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I posted this in the V-cubes thread, but if anyone else is interested here is how I thought about those "oblique" centers for my 6x6x6 BLD solve.

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We're calling those the "oblique" centers. They are by far the hardest thing about solving the bigger cubes blindfolded, in my opinion at least.

My definition of the types of pieces, for the 6x6x6 since it's the only one I've tried obviously, are the

1) corners

2) inner wings

3) outer wings

4) inner x-centers

5) outer x-centers

6) "clockwise" oblique centers

7) "counter-clockwise" oblique centers

The 7x7x7 has all the same pieces, but add to this

8) inner t-centers

9) outer t-centers

10) central edges (like on a 3x3x3)

Ok, so for oblique centers I tried 3 different things for each of my 3 different solves as to how to visualize them.

First solve I tried to think of them purely in the abstract sense. I imagined them as having coordinates in a matrix (in a 6x6 matrix, since each face has 36 stickers, or "entries"). This does not work well for the B and D faces, and I did DNF my first solve, mostly because of centers, so I don't recommend this method.

Second solve I tried to think of them as numbers of layers away from the corners. The notation I will be using was mentioned before on the speedsolving yahoo group, but if a better one is developed I don't mind switching.

The layers, as seen from left to right (L and R) are:

L l1 l2 r2 r1 R

for a 7x7x7 it would be

L l1 l2 m r2 r1 R

So anyway the oblique center at [U l2 b1] is my "A" piece for the "clockwise oblique centers". This is because, as seen from the outer x-center oribt (the piece at [U l1 b1]) I would have to rotate clockwise one piece (inside the 2x2 grid of each of the different kinds of x-centers) to get to it.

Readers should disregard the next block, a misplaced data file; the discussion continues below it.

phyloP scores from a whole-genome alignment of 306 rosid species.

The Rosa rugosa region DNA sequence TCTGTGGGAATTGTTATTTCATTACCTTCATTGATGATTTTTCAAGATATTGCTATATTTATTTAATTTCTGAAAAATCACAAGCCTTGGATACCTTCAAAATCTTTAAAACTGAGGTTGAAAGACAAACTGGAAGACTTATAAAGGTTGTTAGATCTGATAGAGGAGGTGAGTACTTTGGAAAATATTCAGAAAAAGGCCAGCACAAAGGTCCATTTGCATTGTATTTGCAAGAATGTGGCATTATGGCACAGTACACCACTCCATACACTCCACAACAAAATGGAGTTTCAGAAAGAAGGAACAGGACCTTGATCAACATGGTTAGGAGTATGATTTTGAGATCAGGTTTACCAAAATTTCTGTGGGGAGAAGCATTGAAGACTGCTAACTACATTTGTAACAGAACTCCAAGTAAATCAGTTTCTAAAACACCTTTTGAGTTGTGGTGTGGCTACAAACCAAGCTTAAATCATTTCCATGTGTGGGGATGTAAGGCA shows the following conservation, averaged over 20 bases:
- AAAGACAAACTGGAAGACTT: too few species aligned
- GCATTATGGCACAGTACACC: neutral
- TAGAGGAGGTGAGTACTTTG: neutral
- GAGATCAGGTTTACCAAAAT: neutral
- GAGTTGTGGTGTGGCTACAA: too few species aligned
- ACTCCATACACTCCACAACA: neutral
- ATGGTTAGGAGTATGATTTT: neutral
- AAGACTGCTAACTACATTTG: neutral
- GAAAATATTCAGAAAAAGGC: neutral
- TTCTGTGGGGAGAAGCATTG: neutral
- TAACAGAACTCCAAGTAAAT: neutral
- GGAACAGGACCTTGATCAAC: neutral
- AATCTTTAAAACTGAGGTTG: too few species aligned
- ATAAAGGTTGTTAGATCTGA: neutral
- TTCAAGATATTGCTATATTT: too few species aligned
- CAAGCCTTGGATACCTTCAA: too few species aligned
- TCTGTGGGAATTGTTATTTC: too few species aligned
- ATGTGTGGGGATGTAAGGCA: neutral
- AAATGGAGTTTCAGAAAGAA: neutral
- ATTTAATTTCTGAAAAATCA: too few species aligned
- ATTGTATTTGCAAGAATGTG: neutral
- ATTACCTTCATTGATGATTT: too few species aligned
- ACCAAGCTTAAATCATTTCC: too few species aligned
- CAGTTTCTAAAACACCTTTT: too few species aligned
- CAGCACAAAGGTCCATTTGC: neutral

But look at the definition of the piece I gave you [U l2 b1] that means, from the corner at UBL I would count over 2 slices to the right (placing me on the l2 slice) and one slice toward me (placing me at b1). You do the same on other faces.

I DNF'd my second solve too, also partially due to centers, and I don't recommend this second method either.

Ok, the solve I got I pictured the oblique centers completely visually. I liked this method so much that it is what I will use in the future. Although I define the oblique centers in 2 groups, clockwise and clockwise groups of them, when solving I picture them visually.

So for example on any given face, when looking at all of the clockwise- and counterclockwise-oblique centers you will see that there are 8 of them per face. Let's say we are looking at all the oblique centers on the U face.

They, all 8, are at:

[U l2 b1]; [U r2 b1] (all on the b1 slice)

[U l1 b2]; [U l1 f2] (all on the l1 slice)

[U f1 l2]; [U f1 r2] (all on the f1 slice)

[U r1 f2]; [U r1 b2] (all on the r1 slice)

Ok, notice that they come in pairs of 2 on each of the b1, l1, f1, and r1 slices. When solving I think of them by these pairs. First I decide which of those 4 pairs it cycles to - basically just think does it cycle to the "top" of the face, the "left" of the face, the "right" of the face, or the "bottom" of the face. Then, upon deciding that you have to visualize which of the 2 pieces is interchangeable with your buffer. To do this I imagine how I would move my buffer to that pair of pieces. I think with more practice that I would eventually work to just memorize which piece is the "clockwise-oblique" and which is the "counter-clockwise-oblique" for each pair, but for a first solve this is how I did it. It works very quickly, very easily, and that is the only solve of the 3 I solved successfully.

So when you are working on those oblique centers, that's how I recommend to do it.